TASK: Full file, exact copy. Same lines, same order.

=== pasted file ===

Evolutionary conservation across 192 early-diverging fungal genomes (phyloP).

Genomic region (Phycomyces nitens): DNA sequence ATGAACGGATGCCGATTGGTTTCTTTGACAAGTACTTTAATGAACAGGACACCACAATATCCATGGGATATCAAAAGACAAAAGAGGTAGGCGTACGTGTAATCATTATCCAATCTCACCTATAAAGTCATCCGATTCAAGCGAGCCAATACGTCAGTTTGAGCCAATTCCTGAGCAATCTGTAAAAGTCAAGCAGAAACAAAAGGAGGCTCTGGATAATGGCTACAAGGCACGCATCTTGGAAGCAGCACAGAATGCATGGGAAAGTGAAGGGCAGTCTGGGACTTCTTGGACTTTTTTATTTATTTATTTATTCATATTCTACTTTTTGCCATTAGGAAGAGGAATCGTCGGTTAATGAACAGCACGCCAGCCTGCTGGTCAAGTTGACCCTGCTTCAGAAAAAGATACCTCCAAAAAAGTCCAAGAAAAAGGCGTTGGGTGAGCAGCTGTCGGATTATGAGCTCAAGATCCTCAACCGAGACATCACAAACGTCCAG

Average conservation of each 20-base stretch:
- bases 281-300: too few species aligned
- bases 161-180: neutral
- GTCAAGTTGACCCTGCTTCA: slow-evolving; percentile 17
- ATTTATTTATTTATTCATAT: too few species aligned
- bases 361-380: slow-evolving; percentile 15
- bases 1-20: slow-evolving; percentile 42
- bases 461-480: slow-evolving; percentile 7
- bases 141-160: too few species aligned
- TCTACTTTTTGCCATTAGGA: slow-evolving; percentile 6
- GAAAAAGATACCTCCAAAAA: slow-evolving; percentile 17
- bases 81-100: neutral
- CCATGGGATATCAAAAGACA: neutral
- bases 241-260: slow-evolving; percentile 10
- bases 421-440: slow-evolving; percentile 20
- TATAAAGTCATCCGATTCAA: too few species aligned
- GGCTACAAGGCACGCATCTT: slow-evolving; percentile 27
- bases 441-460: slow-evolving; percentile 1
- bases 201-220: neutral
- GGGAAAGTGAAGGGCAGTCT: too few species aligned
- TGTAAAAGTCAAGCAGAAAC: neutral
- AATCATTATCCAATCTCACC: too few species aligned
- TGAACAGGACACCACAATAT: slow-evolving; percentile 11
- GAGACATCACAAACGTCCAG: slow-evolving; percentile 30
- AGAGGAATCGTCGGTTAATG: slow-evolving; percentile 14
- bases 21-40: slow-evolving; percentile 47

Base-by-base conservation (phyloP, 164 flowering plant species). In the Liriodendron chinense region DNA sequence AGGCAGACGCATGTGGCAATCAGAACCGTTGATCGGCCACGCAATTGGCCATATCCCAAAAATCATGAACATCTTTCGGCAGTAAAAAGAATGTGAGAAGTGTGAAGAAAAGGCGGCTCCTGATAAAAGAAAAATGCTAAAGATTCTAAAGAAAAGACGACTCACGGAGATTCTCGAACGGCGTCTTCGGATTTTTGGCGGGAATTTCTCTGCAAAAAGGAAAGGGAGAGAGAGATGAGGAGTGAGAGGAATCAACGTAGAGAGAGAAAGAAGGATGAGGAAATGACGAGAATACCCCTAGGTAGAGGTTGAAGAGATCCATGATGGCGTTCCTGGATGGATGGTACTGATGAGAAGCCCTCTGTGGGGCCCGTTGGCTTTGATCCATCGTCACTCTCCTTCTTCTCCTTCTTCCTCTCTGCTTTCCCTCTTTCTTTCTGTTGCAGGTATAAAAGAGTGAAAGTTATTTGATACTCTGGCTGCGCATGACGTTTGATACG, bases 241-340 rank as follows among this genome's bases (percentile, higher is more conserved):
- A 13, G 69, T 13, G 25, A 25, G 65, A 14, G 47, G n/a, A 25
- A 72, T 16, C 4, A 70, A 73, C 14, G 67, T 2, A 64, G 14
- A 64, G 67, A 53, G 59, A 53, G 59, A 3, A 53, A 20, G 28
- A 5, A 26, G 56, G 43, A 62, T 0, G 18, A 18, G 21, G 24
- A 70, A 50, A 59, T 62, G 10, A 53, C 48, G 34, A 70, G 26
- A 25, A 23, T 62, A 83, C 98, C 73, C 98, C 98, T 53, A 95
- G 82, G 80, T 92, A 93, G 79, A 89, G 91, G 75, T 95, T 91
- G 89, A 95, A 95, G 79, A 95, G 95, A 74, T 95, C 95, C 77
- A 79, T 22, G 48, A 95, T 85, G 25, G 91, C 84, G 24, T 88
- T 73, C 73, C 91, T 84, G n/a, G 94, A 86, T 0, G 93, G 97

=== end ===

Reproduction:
Evolutionary conservation across 192 early-diverging fungal genomes (phyloP).

Genomic region (Phycomyces nitens): DNA sequence ATGAACGGATGCCGATTGGTTTCTTTGACAAGTACTTTAATGAACAGGACACCACAATATCCATGGGATATCAAAAGACAAAAGAGGTAGGCGTACGTGTAATCATTATCCAATCTCACCTATAAAGTCATCCGATTCAAGCGAGCCAATACGTCAGTTTGAGCCAATTCCTGAGCAATCTGTAAAAGTCAAGCAGAAACAAAAGGAGGCTCTGGATAATGGCTACAAGGCACGCATCTTGGAAGCAGCACAGAATGCATGGGAAAGTGAAGGGCAGTCTGGGACTTCTTGGACTTTTTTATTTATTTATTTATTCATATTCTACTTTTTGCCATTAGGAAGAGGAATCGTCGGTTAATGAACAGCACGCCAGCCTGCTGGTCAAGTTGACCCTGCTTCAGAAAAAGATACCTCCAAAAAAGTCCAAGAAAAAGGCGTTGGGTGAGCAGCTGTCGGATTATGAGCTCAAGATCCTCAACCGAGACATCACAAACGTCCAG

Average conservation of each 20-base stretch:
- bases 281-300: too few species aligned
- bases 161-180: neutral
- GTCAAGTTGACCCTGCTTCA: slow-evolving; percentile 17
- ATTTATTTATTTATTCATAT: too few species aligned
- bases 361-380: slow-evolving; percentile 15
- bases 1-20: slow-evolving; percentile 42
- bases 461-480: slow-evolving; percentile 7
- bases 141-160: too few species aligned
- TCTACTTTTTGCCATTAGGA: slow-evolving; percentile 6
- GAAAAAGATACCTCCAAAAA: slow-evolving; percentile 17
- bases 81-100: neutral
- CCATGGGATATCAAAAGACA: neutral
- bases 241-260: slow-evolving; percentile 10
- bases 421-440: slow-evolving; percentile 20
- TATAAAGTCATCCGATTCAA: too few species aligned
- GGCTACAAGGCACGCATCTT: slow-evolving; percentile 27
- bases 441-460: slow-evolving; percentile 1
- bases 201-220: neutral
- GGGAAAGTGAAGGGCAGTCT: too few species aligned
- TGTAAAAGTCAAGCAGAAAC: neutral
- AATCATTATCCAATCTCACC: too few species aligned
- TGAACAGGACACCACAATAT: slow-evolving; percentile 11
- GAGACATCACAAACGTCCAG: slow-evolving; percentile 30
- AGAGGAATCGTCGGTTAATG: slow-evolving; percentile 14
- bases 21-40: slow-evolving; percentile 47

Base-by-base conservation (phyloP, 164 flowering plant species). In the Liriodendron chinense region DNA sequence AGGCAGACGCATGTGGCAATCAGAACCGTTGATCGGCCACGCAATTGGCCATATCCCAAAAATCATGAACATCTTTCGGCAGTAAAAAGAATGTGAGAAGTGTGAAGAAAAGGCGGCTCCTGATAAAAGAAAAATGCTAAAGATTCTAAAGAAAAGACGACTCACGGAGATTCTCGAACGGCGTCTTCGGATTTTTGGCGGGAATTTCTCTGCAAAAAGGAAAGGGAGAGAGAGATGAGGAGTGAGAGGAATCAACGTAGAGAGAGAAAGAAGGATGAGGAAATGACGAGAATACCCCTAGGTAGAGGTTGAAGAGATCCATGATGGCGTTCCTGGATGGATGGTACTGATGAGAAGCCCTCTGTGGGGCCCGTTGGCTTTGATCCATCGTCACTCTCCTTCTTCTCCTTCTTCCTCTCTGCTTTCCCTCTTTCTTTCTGTTGCAGGTATAAAAGAGTGAAAGTTATTTGATACTCTGGCTGCGCATGACGTTTGATACG, bases 241-340 rank as follows among this genome's bases (percentile, higher is more conserved):
- A 13, G 69, T 13, G 25, A 25, G 65, A 14, G 47, G n/a, A 25
- A 72, T 16, C 4, A 70, A 73, C 14, G 67, T 2, A 64, G 14
- A 64, G 67, A 53, G 59, A 53, G 59, A 3, A 53, A 20, G 28
- A 5, A 26, G 56, G 43, A 62, T 0, G 18, A 18, G 21, G 24
- A 70, A 50, A 59, T 62, G 10, A 53, C 48, G 34, A 70, G 26
- A 25, A 23, T 62, A 83, C 98, C 73, C 98, C 98, T 53, A 95
- G 82, G 80, T 92, A 93, G 79, A 89, G 91, G 75, T 95, T 91
- G 89, A 95, A 95, G 79, A 95, G 95, A 74, T 95, C 95, C 77
- A 79, T 22, G 48, A 95, T 85, G 25, G 91, C 84, G 24, T 88
- T 73, C 73, C 91, T 84, G n/a, G 94, A 86, T 0, G 93, G 97